Female Footballers

For Female Footballers More Opportunities Than Before

The news that Lucy, the Ethiopian women’s national football team, would be competing for a spot in the African Cup of Nations competition was mired in controversy and hope. It represented a moment in which the team was rising to prominence on a continental level. The moment was indicative of a larger trend taking place in the Ethiopian football: more opportunities for women, as even the most elite clubs now own female teams. Still, as EBR’s adjunct writer Abiy Wendifraw explores, there’s still more work to be done to create a more equitable playing field for female football players.

When the Ethiopian Football Federation (EFF) called a press conference on Friday, November 13, 2015 at the Intercontinental Hotel, journalists who attended believed it was all about The Waliyas’ upcoming game. The assumption wasn’t unfounded: Addis Ababa Stadium – and the country as a whole – were eagerly awaiting Saturday’s match against Congo Brazzaville for the 2018 World Cup qualifier. Strange to the journalists, though, almost all the EFF officials were there. But there was nobody in the scene from the men’s national team, not even the coach or the team’s captain.
Federation President Junedi Basha took no time to introduce the agenda. “It’s about our national team,” he said. Yet, it was not about the national team that was awaiting a big game the next day. It was about Lucy, the national women’s team. Of course, rumours had circulated about a problem regarding Lucy. Some of the Premier League clubs already demanded explanations from EFF. “We are here to clear the air,” said the President, referring to the administrative blunder behind the Lucy’s dismissal from the 2016 Africa Women’s Cup of Nations qualification.
Junedin explained how his institution failed to respond to not just one, but four successive emails from the Confederation of African Football (CAF), the continental football governing body. Because of the Federation’s inability to respond to repeated invitation letters, Ethiopia was excluded from the draw at the CAF headquarters in Cairo, Egypt. The EFF officials knew they had to act. They decided to fire the General Secretary and the IT expert – and also suspended one member of the Executive Committee. The verdict left the media unsatisfied. Some of the journalists demanded the immediate resignation of all members of the Executive Committee.
This isn’t the first controversy to involve errant EFF officials. In 2013, FIFA sanctioned Ethiopia for fielding Minyahil Teshome, an ineligible player due to disciplinary infractions. The EFF officials at the time were quick to call a general assembly after they already sacked the General Secretary who was, ironically, blamed for not informing the coaching staff and the team leader about Teshome’s yellow cards.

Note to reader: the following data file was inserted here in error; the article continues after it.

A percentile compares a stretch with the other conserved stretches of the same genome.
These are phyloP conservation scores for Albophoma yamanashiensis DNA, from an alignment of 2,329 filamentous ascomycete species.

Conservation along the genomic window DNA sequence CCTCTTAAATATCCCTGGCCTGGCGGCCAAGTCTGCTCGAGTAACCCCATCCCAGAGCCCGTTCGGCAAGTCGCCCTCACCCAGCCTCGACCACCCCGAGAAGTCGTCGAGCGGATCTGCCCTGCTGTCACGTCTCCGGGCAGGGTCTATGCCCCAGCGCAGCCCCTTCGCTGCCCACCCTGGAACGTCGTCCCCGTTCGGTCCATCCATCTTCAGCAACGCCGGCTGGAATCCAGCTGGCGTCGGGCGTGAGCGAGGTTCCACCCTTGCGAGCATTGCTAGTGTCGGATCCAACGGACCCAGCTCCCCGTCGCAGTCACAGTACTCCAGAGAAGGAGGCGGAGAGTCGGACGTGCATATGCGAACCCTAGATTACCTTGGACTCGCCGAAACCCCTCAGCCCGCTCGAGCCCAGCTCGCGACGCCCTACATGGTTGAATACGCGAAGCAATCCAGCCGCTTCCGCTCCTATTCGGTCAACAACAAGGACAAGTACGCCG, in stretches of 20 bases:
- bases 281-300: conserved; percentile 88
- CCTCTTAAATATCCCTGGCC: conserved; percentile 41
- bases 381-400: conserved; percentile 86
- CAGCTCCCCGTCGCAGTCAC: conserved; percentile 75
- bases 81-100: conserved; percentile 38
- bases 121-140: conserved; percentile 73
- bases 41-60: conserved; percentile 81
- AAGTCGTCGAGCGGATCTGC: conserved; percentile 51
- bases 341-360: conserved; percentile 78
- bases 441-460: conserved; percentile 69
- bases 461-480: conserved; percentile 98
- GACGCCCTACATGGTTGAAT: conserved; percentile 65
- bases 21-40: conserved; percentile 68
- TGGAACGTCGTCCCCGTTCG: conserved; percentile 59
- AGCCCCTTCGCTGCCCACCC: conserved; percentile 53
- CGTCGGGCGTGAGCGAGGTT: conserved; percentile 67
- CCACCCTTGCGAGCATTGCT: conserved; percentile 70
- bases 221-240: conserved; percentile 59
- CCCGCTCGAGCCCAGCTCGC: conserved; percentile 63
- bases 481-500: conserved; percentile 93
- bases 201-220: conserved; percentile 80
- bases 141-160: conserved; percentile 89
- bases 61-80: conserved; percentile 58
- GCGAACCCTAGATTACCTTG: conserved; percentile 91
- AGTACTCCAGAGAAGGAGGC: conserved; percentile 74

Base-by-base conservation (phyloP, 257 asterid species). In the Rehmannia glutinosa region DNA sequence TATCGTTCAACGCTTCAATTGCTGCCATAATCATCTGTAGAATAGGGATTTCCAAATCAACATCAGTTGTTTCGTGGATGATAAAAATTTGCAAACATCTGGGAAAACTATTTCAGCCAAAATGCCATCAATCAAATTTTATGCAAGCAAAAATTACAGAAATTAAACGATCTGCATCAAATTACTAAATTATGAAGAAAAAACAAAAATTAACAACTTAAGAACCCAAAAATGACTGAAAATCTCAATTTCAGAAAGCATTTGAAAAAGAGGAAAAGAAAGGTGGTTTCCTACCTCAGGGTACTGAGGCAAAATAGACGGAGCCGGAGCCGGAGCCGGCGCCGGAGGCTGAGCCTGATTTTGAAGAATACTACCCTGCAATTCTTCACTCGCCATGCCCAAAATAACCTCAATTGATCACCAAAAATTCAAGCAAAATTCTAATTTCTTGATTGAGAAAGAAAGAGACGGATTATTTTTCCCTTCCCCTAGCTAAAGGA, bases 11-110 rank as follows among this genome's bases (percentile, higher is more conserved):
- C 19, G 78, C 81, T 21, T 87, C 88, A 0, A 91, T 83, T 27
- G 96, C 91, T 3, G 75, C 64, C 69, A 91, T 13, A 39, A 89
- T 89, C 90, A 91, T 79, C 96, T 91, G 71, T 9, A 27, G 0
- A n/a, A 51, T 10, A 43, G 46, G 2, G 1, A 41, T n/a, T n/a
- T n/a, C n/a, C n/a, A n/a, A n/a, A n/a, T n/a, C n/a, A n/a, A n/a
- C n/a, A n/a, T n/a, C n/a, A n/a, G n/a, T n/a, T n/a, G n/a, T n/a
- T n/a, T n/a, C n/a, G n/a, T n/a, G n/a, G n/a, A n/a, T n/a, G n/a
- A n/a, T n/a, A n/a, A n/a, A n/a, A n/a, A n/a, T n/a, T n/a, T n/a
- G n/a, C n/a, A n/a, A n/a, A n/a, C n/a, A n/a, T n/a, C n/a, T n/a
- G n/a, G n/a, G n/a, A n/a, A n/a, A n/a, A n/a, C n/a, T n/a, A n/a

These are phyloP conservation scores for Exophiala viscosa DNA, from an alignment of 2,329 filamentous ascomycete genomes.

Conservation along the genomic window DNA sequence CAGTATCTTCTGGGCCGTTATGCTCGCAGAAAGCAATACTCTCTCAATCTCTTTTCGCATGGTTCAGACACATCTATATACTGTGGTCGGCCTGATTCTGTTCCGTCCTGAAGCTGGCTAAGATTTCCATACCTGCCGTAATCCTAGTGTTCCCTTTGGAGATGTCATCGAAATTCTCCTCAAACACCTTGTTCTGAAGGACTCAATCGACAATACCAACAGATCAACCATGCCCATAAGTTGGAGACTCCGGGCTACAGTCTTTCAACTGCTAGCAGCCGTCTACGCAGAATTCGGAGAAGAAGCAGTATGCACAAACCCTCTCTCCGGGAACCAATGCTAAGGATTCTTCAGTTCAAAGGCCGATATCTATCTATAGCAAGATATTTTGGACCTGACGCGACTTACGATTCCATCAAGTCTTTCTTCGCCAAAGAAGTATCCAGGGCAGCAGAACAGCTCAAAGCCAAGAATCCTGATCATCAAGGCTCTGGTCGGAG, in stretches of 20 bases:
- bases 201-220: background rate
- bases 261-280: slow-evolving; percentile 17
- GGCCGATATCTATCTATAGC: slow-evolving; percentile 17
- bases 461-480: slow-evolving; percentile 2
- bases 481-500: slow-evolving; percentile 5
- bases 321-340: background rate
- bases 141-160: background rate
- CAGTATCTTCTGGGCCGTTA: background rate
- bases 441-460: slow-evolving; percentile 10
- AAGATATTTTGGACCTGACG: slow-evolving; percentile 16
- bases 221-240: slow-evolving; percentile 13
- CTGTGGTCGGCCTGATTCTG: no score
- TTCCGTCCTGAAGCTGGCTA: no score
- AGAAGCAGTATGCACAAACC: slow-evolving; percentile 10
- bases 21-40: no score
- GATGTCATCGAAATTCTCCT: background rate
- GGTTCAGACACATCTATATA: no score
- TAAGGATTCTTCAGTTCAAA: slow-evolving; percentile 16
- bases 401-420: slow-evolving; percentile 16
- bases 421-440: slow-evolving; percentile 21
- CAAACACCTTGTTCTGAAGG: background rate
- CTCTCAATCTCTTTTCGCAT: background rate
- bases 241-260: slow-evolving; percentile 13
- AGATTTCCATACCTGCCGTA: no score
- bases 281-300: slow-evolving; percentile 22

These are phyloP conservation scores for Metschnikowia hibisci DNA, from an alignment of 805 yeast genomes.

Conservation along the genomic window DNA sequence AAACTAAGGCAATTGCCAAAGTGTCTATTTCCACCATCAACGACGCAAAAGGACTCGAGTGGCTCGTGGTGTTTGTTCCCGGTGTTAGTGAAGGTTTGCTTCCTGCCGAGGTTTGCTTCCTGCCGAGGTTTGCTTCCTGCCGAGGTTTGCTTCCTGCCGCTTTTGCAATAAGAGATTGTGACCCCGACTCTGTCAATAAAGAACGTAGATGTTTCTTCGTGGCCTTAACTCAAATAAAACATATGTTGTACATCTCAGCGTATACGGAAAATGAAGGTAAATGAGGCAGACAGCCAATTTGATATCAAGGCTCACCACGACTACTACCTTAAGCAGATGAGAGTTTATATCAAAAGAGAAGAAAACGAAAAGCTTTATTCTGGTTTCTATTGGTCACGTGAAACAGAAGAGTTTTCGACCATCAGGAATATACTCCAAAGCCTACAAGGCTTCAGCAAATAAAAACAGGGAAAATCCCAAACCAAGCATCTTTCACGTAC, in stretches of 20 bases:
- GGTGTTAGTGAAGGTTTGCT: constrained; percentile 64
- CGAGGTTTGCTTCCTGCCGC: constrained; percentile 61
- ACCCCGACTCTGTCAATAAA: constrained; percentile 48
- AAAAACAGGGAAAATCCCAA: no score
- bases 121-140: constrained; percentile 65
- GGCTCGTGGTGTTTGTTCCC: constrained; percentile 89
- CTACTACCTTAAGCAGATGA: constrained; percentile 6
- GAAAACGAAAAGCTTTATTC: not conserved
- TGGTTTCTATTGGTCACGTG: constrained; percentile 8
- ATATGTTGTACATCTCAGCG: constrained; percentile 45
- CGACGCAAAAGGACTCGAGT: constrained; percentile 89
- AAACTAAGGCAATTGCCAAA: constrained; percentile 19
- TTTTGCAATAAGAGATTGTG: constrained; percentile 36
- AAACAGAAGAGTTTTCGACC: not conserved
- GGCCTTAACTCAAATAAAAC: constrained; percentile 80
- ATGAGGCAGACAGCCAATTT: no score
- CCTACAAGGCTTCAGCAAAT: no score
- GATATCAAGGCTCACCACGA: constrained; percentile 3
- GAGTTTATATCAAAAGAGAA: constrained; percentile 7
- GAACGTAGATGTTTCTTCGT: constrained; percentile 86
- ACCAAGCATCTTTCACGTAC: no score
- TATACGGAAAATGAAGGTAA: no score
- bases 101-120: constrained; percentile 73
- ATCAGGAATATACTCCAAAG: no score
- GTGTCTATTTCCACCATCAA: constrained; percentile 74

Though he received no applause in the press room, Junedin mentioned his visit to Cairo to talk to CAF officials to remedy the situation. Many even laughed when he addressed the plan’s viability: “We have a 50-50 chance. The officials promised me they would give us the first chance if any country misses out in the qualification stage,” he said. “We all know the common trend of national teams dropping out of the competitions for different reasons.”
Three months after the news conference, Junedin’s thoughts proved prescient: CAF officials informed the EFF that they could acquire Togo’s place in the competition. Berhanu Gizaw, Lucy’s head coach, remembers how he learnt the big news: “My mobile phone was ringing while I was on the training ground. I didn’t answer. Then I found a text message from a sport journalist,” he recalls. “Frankly speaking, at first I was not an optimist on the issue. When it happened, my players were over the moon. Had it not been for the EEF’s extra effort, the consequences could have potentially damaged the development in the country’s women football programme.”
Asrat Abate, the head coach of the Under-17 and Under-20 female teams says the news bodes well for the nation’s women’s soccer pipeline: “Where would we send our young players if the national team is out of competitions? Basically we are working on youngsters to feed and strengthen the national team in the coming years.”
Indeed, strides have been made in improving the status of women’s football in Ethiopia. Two years ago, the EFF required that all Premier League clubs form women’s teams. This shift created more opportunities for female footballers: a few years ago there were fewer than eight women teams registered by the EFF. Now all 14 clubs in the League are expected to have their own women’s team.
Still, Asrat insists the Federation needs to enforce clubs to keep their female teams. “Currently two of these clubs ceased their women teams. Unless the EFF addresses the problem, others may follow them.”